I weigh myself every morning. The weight doesn't change.
Some days I'm happy that I haven't gained. Other days I'm upset that I haven't lost.
Either way, it is not an accurate barometer of our general health and it serves as a tool toward obsession.
No matter what our weight, we can use the cues from our physical and mental selves to judge how healthy we are.
I've always said that "age is a man-made concept and we are only as old as we believe."
In the same manner, health is not a numerical concept and cannot be defined using statistics.
Human beings, however, tend to want to quantify well-being into easily understandable figures.
We feel compelled to ascribe numbers to every aspect of wellness, from the qualities of our food to our fitness levels to the physical space we occupy.
As a consequence of social pressures, we turn our attention away from health and focus instead on the most contentious of these figures ... weight.
We check our scales daily to see how we measure up to our peers and role models. Yet each of us is equipped to gauge our relative healthfulness without any equipment whatsoever.
When we have achieved a state of wellness, we feel buoyant and energetic.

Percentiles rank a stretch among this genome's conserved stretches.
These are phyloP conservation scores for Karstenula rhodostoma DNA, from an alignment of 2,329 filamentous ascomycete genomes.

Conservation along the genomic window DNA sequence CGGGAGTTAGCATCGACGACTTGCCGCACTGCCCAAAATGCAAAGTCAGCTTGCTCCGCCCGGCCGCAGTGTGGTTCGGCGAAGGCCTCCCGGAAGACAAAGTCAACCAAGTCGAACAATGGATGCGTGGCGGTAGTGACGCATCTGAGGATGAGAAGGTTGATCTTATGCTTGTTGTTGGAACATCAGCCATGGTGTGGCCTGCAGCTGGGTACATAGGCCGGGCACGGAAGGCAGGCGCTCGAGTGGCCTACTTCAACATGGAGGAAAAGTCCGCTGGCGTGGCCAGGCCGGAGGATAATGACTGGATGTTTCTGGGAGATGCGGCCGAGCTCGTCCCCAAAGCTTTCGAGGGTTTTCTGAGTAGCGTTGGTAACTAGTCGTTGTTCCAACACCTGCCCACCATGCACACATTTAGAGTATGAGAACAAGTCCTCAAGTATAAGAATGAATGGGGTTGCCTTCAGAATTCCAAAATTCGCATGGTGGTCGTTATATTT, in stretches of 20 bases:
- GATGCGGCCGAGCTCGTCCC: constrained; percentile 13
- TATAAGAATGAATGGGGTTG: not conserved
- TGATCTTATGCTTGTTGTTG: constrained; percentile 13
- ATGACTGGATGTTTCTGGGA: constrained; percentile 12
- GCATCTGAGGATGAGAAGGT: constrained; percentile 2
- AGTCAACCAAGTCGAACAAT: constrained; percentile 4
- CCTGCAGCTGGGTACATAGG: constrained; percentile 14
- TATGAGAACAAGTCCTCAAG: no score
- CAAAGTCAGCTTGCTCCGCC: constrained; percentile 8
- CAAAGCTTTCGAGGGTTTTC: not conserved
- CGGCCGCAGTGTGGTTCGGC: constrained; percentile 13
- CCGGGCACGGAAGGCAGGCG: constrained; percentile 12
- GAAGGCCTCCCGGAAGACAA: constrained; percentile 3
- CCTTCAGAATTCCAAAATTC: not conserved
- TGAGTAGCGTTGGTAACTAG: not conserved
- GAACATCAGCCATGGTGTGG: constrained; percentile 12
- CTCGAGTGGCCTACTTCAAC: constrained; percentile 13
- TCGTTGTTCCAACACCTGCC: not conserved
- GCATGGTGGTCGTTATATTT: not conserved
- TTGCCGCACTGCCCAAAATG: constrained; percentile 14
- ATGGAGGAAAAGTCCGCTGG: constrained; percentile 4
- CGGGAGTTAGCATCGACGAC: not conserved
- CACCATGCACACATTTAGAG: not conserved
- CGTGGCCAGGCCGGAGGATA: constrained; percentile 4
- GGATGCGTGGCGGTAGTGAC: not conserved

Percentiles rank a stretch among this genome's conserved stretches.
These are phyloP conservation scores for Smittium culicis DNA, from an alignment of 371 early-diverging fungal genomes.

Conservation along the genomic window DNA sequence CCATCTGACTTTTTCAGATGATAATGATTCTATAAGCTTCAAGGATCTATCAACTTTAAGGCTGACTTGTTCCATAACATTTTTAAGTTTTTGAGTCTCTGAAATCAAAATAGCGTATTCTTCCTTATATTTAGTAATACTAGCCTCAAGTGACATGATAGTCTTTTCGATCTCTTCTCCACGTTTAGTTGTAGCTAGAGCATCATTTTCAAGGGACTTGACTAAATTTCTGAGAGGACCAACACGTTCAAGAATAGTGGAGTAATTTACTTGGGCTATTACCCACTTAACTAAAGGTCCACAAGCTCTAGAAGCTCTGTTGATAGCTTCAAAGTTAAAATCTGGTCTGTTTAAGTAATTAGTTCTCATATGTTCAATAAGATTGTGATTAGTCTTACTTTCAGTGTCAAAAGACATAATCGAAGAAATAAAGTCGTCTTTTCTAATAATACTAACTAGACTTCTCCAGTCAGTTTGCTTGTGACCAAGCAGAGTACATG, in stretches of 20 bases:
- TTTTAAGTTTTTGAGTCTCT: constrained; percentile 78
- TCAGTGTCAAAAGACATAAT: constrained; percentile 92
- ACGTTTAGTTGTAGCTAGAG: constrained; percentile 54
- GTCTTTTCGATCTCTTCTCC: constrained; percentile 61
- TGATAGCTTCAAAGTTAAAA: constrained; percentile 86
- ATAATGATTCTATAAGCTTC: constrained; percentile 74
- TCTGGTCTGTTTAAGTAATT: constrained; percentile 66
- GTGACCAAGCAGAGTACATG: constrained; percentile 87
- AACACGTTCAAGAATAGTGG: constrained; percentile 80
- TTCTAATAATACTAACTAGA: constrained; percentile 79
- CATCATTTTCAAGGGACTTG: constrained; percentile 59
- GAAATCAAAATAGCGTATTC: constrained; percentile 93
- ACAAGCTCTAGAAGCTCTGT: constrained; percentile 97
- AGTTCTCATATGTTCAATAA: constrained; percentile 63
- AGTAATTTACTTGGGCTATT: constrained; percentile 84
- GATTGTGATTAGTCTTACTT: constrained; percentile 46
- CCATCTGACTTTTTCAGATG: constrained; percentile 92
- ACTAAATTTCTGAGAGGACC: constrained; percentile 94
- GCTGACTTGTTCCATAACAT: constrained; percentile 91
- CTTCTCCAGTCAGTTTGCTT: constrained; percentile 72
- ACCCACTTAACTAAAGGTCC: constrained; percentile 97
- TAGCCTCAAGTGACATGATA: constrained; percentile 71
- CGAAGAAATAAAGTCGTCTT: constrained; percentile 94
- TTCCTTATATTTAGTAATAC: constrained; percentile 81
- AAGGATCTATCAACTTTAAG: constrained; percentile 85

Some of us are naturally slim, while others will always be curvy. No matter what our weight, we can use the cues we receive from our physical and mental selves to judge how healthy we really are.
When we throw away our scales, we commit to a lifestyle that honors the innate wisdom that comes from within our bodies and within our minds.
It is logical to examine how we feel while considering our health. A strong, fit, and well-nourished individual will seldom feel heavy, bloated, or fatigued.
If we have concerns regarding our weight, we need to remind ourselves that at its proper weight, our body will feel buoyant and agile.
Movement becomes a source of joy. Sitting, standing, walking, and bending are all easy to do because our joints and organs are functioning as they were meant to.
When we are physically healthy, our minds will also occupy a place of well-being.
Mental clarity and an ability to focus are two natural traits of whole-self health.
Surprisingly, promoting this type of wellness within ourselves takes no special effort outside of satisfying our hunger with nourishing, wholesome foods and moving our bodies.
The numbers we see on the scale, while nominally informative, can prevent us from reaching our healthful eating goals by giving us a false indicator of health.
We will know when we have achieved true health because every fiber of our being will send us signals of wellness.
When we choose to listen to these signals instead of relying on the scale, our definition of well-being will be uniquely adapted to the needs of our bodies and of our minds.
Live love & love life,